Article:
The Fragile

By R. William Wednesday for Gothic.net Magazine on October 1, 1999

I don't even know where to begin with this review. This album has been highly anticipated, going on five years now, since the 1994 multi-platinum success of The Downward Spiral. Many different people were expecting many different things about this album, from the drum 'n' bass stylings of "The Perfect Drug", to rap duets with Dr. Dre (who did indeed assist in mixing a track). But, this two CD set is neither of those. What is it? Brilliant. No, not quite: musically the 23 songs are brilliant; very modern, very mature and fully realized. However, the one thing that knocked this album down a few notches (but not far) were the lyrics. Trent Reznor has moved in a similar lyrical direction as recent Robert Smith. Like Smith, he has written sad songs for so long that he is running out of ways to describe his feelings, and often they become trite, bordering almost on cheesy. Don't get me wrong, not all of the songs fail that way, but after my first listen, I will not sit down to study the lyric sheet, as I did with the previous albums. I have aged five years since The Downward Spiral, I have aged nine years since Pretty Hate Machine, so have you, and so has Trent, and you can tell. He has taken many chances with his choice of music styles, his intermingling of six instrumentals (which are some of the best tracks he has ever recorded) and the sheer length of the album, coming in close to 2 hours. This album may alienate some of Reznor's heavy metal audience with only two or three consistently hard-rocking songs, as well as his stripper audience. Sorry, no songs about sex this time.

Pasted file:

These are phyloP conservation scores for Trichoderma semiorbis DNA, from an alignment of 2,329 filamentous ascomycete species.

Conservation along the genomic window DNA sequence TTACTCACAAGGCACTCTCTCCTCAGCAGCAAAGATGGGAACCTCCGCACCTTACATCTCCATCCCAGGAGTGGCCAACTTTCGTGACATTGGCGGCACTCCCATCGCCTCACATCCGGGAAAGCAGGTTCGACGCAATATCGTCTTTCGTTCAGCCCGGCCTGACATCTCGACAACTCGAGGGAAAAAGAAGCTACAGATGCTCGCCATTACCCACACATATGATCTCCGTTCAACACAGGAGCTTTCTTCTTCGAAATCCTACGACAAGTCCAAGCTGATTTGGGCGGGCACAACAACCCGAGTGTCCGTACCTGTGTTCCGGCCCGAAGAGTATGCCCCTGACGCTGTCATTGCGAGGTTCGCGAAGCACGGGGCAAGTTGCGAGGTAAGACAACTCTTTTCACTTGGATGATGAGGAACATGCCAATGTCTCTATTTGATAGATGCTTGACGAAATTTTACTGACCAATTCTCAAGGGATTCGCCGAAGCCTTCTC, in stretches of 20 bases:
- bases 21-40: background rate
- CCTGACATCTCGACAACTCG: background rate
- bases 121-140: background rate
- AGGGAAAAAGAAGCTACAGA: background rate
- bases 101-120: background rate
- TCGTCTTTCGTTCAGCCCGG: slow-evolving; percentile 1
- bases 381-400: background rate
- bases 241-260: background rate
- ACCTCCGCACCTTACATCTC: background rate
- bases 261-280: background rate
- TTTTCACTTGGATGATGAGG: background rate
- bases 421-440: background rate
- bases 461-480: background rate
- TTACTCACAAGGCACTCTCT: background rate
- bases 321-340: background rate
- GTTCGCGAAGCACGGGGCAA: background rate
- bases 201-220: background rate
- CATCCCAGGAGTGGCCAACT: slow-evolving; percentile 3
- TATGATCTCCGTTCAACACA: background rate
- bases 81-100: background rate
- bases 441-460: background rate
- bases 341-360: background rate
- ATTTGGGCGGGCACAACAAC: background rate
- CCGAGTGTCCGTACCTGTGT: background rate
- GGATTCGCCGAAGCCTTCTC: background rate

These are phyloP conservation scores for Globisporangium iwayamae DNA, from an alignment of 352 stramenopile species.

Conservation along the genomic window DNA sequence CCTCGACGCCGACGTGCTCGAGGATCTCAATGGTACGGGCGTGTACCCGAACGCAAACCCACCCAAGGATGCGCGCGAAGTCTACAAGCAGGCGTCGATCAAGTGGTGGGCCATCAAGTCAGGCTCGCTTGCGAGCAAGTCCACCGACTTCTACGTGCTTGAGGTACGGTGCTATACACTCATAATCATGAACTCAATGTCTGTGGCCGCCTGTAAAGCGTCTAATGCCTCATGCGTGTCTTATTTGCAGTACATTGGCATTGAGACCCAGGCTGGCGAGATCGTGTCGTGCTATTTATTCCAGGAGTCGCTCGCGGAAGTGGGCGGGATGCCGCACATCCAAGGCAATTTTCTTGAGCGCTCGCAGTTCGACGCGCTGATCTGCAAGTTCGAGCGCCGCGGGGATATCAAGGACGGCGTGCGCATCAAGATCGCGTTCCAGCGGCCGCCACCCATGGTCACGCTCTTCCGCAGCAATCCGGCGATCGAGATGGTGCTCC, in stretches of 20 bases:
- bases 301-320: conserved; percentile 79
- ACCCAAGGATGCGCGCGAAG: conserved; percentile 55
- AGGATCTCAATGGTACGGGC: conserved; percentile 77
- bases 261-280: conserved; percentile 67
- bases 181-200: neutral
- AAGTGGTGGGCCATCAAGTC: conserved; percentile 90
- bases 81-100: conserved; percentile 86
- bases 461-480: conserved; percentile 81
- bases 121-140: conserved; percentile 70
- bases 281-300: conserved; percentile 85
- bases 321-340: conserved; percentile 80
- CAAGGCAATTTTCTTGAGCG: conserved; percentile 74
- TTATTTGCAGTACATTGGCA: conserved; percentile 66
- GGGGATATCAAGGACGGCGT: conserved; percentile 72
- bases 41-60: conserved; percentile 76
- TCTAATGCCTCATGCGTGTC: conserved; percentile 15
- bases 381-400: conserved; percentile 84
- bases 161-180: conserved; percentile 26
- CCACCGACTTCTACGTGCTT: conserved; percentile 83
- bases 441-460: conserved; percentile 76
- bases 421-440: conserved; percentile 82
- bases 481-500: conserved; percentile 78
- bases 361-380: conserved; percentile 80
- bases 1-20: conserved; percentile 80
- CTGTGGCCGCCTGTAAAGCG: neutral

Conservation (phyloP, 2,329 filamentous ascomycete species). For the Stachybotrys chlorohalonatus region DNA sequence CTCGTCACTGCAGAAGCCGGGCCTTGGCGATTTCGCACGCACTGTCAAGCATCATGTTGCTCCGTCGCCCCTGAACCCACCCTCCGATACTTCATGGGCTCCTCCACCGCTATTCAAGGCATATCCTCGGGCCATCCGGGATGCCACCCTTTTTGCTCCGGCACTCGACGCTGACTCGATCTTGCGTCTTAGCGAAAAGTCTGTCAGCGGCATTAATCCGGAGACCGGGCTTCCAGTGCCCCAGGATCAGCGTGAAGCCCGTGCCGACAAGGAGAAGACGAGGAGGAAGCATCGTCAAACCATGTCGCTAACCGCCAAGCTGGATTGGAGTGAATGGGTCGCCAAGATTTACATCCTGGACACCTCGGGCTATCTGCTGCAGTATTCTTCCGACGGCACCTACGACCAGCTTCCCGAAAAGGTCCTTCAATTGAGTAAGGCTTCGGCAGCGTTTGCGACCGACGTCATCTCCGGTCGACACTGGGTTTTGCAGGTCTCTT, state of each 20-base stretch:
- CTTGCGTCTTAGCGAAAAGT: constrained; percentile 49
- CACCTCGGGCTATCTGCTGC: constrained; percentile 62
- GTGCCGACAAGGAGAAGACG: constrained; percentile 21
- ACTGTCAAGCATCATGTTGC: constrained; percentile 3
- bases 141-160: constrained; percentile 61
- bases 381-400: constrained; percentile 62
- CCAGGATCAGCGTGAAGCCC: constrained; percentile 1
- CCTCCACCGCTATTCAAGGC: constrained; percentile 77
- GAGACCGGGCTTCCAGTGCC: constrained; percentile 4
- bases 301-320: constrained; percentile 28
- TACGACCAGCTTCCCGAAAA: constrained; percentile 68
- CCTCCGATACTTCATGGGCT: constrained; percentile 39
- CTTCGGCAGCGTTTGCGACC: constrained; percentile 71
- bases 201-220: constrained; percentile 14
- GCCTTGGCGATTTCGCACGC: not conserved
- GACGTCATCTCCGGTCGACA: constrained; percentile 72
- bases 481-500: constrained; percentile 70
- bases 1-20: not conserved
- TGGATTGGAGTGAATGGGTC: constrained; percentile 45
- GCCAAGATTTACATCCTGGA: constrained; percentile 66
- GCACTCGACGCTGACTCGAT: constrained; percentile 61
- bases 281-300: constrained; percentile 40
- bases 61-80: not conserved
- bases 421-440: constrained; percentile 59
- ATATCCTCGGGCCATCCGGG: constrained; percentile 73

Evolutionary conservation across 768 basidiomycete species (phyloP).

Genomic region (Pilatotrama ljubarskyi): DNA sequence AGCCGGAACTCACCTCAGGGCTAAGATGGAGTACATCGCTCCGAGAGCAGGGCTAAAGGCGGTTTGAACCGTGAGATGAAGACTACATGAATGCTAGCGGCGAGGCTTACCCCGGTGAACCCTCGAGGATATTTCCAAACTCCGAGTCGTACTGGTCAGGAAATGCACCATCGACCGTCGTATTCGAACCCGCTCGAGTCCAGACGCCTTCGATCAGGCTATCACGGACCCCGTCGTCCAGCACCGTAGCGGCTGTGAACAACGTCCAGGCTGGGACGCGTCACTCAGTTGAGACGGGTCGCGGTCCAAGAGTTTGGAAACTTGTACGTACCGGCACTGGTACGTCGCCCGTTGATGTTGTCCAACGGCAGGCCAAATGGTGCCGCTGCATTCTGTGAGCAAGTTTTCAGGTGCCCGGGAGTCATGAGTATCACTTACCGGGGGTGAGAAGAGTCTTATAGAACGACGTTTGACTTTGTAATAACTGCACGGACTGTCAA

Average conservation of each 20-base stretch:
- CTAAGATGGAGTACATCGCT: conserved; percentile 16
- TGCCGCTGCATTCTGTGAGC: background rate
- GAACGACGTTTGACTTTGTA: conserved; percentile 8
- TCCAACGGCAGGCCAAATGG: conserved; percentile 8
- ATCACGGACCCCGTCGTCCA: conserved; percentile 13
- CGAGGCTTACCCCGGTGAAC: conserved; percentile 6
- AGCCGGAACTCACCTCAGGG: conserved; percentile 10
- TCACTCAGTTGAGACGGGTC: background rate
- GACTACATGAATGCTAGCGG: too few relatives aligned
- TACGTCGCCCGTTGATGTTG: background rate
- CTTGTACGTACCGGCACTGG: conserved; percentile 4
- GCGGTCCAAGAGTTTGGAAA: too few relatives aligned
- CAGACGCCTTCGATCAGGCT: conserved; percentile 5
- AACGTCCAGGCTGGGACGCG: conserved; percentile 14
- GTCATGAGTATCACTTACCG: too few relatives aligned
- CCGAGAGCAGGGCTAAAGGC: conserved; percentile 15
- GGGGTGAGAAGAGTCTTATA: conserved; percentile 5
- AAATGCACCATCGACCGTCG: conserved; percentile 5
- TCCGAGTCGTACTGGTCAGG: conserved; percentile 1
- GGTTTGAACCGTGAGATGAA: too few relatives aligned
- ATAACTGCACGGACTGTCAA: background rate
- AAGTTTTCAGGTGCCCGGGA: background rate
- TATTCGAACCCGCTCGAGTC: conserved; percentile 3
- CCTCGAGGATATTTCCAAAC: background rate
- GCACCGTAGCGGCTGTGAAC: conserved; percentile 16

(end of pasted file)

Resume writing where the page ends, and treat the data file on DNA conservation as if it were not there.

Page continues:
The tracks which stand out most in my mind are the stunning opener, "Somewhat Damaged", "The Day the World Went Away" (an excellent choice for the first single), the instrumental "The Mark Has Been Made" (MY GOD! That's a great track!), and the Ministry-influenced little ditty "Starfuckers, Inc." (which, in my opinion, gives Marilyn Manson a well deserved slap in the face, and is also the only stand-out dance floor single), and finally "The Big Come Down" which is far from it. Was the album worth the wait? Definitely. Was it worth the two-CD price? Well...it could have been knocked down to one disc, without taking out any of the instrumentals. This release is a lot closer to the eclectic attitude of The Downward Spiral than Pretty Hate Machine. Diehard fans will embrace it wholeheartedly, some fair-weather fans will wane and pick it up used from the newcomers who expected a more mainstream, sing-a-long arena release.

Transcribed by Keith Duemling

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